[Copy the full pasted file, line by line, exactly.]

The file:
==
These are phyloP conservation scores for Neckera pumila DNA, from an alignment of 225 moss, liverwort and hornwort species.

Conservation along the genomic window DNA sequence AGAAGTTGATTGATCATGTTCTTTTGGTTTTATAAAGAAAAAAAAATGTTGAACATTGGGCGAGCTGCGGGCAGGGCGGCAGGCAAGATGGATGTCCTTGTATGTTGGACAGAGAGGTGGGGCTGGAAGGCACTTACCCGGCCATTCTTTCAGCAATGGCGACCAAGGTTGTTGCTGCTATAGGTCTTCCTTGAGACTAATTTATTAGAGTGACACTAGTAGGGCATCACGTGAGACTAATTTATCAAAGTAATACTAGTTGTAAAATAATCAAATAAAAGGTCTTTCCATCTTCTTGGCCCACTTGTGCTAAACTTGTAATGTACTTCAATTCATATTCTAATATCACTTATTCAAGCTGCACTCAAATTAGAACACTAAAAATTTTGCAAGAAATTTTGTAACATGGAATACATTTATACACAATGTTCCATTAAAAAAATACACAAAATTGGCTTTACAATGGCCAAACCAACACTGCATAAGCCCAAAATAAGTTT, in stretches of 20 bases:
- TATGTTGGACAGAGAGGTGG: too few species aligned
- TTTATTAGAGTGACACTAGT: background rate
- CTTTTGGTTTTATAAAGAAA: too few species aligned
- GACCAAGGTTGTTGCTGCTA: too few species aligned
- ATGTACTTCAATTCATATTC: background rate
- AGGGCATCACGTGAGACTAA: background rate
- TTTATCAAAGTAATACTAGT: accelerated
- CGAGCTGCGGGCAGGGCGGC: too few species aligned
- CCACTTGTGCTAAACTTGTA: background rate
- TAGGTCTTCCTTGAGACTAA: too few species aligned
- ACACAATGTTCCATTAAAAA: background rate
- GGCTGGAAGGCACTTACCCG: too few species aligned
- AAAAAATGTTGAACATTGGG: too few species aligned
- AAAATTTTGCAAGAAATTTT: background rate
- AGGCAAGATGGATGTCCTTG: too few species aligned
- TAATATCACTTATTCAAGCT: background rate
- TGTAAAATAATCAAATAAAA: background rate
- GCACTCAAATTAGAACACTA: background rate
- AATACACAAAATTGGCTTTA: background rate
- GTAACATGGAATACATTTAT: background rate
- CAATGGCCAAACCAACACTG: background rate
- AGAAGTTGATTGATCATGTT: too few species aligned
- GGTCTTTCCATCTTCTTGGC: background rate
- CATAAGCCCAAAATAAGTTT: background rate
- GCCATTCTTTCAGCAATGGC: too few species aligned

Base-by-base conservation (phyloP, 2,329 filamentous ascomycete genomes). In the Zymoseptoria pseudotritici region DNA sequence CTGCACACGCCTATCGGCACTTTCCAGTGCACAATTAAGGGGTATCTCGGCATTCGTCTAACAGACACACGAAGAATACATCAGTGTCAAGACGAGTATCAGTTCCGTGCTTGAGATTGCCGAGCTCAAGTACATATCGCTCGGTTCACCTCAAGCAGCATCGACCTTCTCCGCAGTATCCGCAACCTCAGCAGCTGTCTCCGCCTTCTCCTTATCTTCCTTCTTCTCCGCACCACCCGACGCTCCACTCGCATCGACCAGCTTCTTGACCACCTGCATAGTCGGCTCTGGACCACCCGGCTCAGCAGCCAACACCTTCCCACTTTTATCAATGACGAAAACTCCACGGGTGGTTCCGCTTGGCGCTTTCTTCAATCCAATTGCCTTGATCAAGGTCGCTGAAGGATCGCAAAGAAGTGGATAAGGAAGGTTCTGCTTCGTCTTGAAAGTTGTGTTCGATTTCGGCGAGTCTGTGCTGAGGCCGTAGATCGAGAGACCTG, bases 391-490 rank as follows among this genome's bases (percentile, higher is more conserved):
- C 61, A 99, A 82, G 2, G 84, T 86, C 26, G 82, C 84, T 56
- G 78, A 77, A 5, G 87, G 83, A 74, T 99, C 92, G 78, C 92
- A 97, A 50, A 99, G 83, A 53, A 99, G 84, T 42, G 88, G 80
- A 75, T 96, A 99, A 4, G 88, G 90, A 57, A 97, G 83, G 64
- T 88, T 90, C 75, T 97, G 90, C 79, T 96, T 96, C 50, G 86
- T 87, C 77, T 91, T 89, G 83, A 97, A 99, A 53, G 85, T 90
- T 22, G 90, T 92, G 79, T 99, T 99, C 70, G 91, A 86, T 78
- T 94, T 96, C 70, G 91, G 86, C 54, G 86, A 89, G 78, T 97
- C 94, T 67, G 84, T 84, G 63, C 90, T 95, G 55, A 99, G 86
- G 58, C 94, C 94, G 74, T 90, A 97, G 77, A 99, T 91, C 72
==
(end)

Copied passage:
These are phyloP conservation scores for Neckera pumila DNA, from an alignment of 225 moss, liverwort and hornwort species.

Conservation along the genomic window DNA sequence AGAAGTTGATTGATCATGTTCTTTTGGTTTTATAAAGAAAAAAAAATGTTGAACATTGGGCGAGCTGCGGGCAGGGCGGCAGGCAAGATGGATGTCCTTGTATGTTGGACAGAGAGGTGGGGCTGGAAGGCACTTACCCGGCCATTCTTTCAGCAATGGCGACCAAGGTTGTTGCTGCTATAGGTCTTCCTTGAGACTAATTTATTAGAGTGACACTAGTAGGGCATCACGTGAGACTAATTTATCAAAGTAATACTAGTTGTAAAATAATCAAATAAAAGGTCTTTCCATCTTCTTGGCCCACTTGTGCTAAACTTGTAATGTACTTCAATTCATATTCTAATATCACTTATTCAAGCTGCACTCAAATTAGAACACTAAAAATTTTGCAAGAAATTTTGTAACATGGAATACATTTATACACAATGTTCCATTAAAAAAATACACAAAATTGGCTTTACAATGGCCAAACCAACACTGCATAAGCCCAAAATAAGTTT, in stretches of 20 bases:
- TATGTTGGACAGAGAGGTGG: too few species aligned
- TTTATTAGAGTGACACTAGT: background rate
- CTTTTGGTTTTATAAAGAAA: too few species aligned
- GACCAAGGTTGTTGCTGCTA: too few species aligned
- ATGTACTTCAATTCATATTC: background rate
- AGGGCATCACGTGAGACTAA: background rate
- TTTATCAAAGTAATACTAGT: accelerated
- CGAGCTGCGGGCAGGGCGGC: too few species aligned
- CCACTTGTGCTAAACTTGTA: background rate
- TAGGTCTTCCTTGAGACTAA: too few species aligned
- ACACAATGTTCCATTAAAAA: background rate
- GGCTGGAAGGCACTTACCCG: too few species aligned
- AAAAAATGTTGAACATTGGG: too few species aligned
- AAAATTTTGCAAGAAATTTT: background rate
- AGGCAAGATGGATGTCCTTG: too few species aligned
- TAATATCACTTATTCAAGCT: background rate
- TGTAAAATAATCAAATAAAA: background rate
- GCACTCAAATTAGAACACTA: background rate
- AATACACAAAATTGGCTTTA: background rate
- GTAACATGGAATACATTTAT: background rate
- CAATGGCCAAACCAACACTG: background rate
- AGAAGTTGATTGATCATGTT: too few species aligned
- GGTCTTTCCATCTTCTTGGC: background rate
- CATAAGCCCAAAATAAGTTT: background rate
- GCCATTCTTTCAGCAATGGC: too few species aligned

Base-by-base conservation (phyloP, 2,329 filamentous ascomycete genomes). In the Zymoseptoria pseudotritici region DNA sequence CTGCACACGCCTATCGGCACTTTCCAGTGCACAATTAAGGGGTATCTCGGCATTCGTCTAACAGACACACGAAGAATACATCAGTGTCAAGACGAGTATCAGTTCCGTGCTTGAGATTGCCGAGCTCAAGTACATATCGCTCGGTTCACCTCAAGCAGCATCGACCTTCTCCGCAGTATCCGCAACCTCAGCAGCTGTCTCCGCCTTCTCCTTATCTTCCTTCTTCTCCGCACCACCCGACGCTCCACTCGCATCGACCAGCTTCTTGACCACCTGCATAGTCGGCTCTGGACCACCCGGCTCAGCAGCCAACACCTTCCCACTTTTATCAATGACGAAAACTCCACGGGTGGTTCCGCTTGGCGCTTTCTTCAATCCAATTGCCTTGATCAAGGTCGCTGAAGGATCGCAAAGAAGTGGATAAGGAAGGTTCTGCTTCGTCTTGAAAGTTGTGTTCGATTTCGGCGAGTCTGTGCTGAGGCCGTAGATCGAGAGACCTG, bases 391-490 rank as follows among this genome's bases (percentile, higher is more conserved):
- C 61, A 99, A 82, G 2, G 84, T 86, C 26, G 82, C 84, T 56
- G 78, A 77, A 5, G 87, G 83, A 74, T 99, C 92, G 78, C 92
- A 97, A 50, A 99, G 83, A 53, A 99, G 84, T 42, G 88, G 80
- A 75, T 96, A 99, A 4, G 88, G 90, A 57, A 97, G 83, G 64
- T 88, T 90, C 75, T 97, G 90, C 79, T 96, T 96, C 50, G 86
- T 87, C 77, T 91, T 89, G 83, A 97, A 99, A 53, G 85, T 90
- T 22, G 90, T 92, G 79, T 99, T 99, C 70, G 91, A 86, T 78
- T 94, T 96, C 70, G 91, G 86, C 54, G 86, A 89, G 78, T 97
- C 94, T 67, G 84, T 84, G 63, C 90, T 95, G 55, A 99, G 86
- G 58, C 94, C 94, G 74, T 90, A 97, G 77, A 99, T 91, C 72